Addressing the needs of individual segments (or deciding to ignore some segments) provides the foundation to increase adoption of mobile banking services within a bank or credit union. By targeting efforts to specific segments, as opposed to marketing to all consumers in the same way, will better optimize marketing investments and lead to quicker returns on investment.


Based on the research, the following recommendations were provided to mobile banking developers and financial marketers:

  • Remote check deposit should continue to be promoted due to being rated as the most important mobile banking feature
  • Additional innovation must be ongoing since consumers are making buying decisions based on mobile capabilities
  • Real-time, customizable alerts should be given top shelf attention and promoted aggressively due to their importance as a security and financial management tool
  • Other security features need to be enhanced and promoted. This is the key to future mobile banking (and mobile payment) adoption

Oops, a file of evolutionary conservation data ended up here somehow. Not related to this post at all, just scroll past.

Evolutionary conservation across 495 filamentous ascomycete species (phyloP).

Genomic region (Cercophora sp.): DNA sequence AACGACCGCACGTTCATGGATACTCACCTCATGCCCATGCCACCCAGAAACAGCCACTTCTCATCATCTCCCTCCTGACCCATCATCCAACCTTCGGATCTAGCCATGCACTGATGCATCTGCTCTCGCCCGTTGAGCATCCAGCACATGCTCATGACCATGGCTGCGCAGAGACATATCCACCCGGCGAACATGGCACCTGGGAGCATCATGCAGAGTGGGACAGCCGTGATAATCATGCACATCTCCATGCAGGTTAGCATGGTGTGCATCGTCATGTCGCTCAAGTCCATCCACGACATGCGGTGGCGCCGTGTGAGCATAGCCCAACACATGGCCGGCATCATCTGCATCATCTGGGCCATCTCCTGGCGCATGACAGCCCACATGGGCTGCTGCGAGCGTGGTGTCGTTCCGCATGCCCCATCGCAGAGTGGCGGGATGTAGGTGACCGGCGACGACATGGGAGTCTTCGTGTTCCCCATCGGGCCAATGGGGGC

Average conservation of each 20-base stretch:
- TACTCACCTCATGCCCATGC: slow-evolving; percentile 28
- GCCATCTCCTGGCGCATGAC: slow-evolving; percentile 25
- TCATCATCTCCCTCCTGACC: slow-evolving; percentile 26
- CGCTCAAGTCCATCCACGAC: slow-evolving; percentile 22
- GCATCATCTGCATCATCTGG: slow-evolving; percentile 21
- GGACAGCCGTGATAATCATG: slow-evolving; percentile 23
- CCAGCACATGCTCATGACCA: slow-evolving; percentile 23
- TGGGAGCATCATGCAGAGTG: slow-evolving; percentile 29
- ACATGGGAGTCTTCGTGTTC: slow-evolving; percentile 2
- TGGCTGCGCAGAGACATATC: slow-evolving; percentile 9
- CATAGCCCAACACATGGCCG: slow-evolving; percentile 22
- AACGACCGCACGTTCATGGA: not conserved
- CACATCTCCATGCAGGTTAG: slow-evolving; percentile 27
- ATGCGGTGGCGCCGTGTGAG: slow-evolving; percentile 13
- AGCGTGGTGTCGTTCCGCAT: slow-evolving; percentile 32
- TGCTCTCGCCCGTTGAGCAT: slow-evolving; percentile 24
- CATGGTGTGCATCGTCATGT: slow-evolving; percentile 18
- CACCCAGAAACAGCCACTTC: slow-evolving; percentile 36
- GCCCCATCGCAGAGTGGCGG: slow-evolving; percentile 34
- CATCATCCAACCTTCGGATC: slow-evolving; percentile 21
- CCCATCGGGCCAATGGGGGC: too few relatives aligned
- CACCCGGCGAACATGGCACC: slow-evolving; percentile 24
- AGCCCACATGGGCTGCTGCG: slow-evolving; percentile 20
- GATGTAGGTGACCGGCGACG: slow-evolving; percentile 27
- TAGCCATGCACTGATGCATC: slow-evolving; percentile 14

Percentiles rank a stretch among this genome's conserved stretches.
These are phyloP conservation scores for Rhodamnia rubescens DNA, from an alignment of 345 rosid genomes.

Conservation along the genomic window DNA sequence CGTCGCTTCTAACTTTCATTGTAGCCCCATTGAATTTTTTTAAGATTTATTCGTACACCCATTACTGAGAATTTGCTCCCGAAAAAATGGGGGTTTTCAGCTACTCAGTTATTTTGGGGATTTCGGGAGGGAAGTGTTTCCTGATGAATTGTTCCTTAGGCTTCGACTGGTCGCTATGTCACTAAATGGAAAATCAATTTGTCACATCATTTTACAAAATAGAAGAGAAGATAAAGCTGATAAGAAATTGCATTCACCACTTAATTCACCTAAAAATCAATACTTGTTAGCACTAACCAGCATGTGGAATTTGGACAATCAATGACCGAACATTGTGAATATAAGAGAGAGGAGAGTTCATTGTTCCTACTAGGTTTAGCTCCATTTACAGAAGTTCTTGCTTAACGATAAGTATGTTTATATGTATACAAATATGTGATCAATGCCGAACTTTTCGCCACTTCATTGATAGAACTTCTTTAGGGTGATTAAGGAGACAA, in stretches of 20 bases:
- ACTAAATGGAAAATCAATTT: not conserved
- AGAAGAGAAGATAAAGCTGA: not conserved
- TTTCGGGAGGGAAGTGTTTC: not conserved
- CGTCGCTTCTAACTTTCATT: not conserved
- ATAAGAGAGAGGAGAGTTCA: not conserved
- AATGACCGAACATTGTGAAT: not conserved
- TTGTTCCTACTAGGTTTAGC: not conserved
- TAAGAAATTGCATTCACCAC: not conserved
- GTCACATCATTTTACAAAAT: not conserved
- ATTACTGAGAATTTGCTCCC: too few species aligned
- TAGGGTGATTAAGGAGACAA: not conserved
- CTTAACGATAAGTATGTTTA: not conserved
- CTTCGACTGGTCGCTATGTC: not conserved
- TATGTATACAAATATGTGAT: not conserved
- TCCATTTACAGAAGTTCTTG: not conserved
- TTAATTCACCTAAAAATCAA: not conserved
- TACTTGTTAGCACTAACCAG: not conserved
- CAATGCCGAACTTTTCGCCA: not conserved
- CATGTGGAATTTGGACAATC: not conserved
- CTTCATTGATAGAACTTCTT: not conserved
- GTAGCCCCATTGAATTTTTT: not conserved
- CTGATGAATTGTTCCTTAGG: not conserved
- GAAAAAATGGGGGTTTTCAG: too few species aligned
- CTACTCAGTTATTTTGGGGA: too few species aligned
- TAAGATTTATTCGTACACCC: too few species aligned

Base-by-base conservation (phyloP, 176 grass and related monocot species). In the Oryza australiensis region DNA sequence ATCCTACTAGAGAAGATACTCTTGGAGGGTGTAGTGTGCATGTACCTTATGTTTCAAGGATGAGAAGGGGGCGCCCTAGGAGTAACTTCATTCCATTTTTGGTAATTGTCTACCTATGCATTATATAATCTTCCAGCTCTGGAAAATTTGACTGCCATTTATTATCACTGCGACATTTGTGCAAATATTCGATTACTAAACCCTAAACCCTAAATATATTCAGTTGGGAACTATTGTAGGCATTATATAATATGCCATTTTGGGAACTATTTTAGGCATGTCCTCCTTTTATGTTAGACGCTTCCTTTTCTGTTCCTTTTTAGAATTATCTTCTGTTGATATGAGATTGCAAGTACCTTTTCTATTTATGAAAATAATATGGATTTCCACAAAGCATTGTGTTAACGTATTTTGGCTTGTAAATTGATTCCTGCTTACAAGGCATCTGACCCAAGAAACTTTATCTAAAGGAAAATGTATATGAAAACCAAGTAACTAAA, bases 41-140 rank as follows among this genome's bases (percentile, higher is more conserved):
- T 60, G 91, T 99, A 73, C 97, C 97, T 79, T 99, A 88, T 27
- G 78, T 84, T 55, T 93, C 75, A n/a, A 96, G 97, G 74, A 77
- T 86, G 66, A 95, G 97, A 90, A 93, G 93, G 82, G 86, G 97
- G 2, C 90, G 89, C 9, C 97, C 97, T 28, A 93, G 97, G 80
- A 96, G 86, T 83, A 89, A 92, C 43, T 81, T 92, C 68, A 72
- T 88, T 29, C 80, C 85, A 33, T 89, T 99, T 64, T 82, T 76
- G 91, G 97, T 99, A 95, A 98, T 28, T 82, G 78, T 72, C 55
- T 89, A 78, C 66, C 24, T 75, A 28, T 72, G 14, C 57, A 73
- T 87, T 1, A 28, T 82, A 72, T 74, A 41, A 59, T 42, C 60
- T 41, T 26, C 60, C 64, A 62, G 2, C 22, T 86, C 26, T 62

• Personalization of the mobile experience should be given priority since this can reduce attrition
  • All functionality should be simplified on the mobile platform. This is especially true of mobile payment processes that do not provide additional value compared to alternatives today
  • Tablets applications should be customized, with capabilities matching the advanced functionality of the channel
  • Leverage advanced technology for a better user experience (online chat, voice activation, videos, etc.)
  • Segmented customer experiences addressing the unique needs and usage of the various segments similar to the recommendations below.


Survey Methodology

This survey was conducted online among a nationally representative sample of approximately 2,100 U.S. consumers, roughly 700 of whom are mobile banking users, during March and April 2013. Data was collected on mobile banking sentiments, preferred features of smartphones and tablets, attitude towards mobile payment services and the major concerns regarding mobile banking.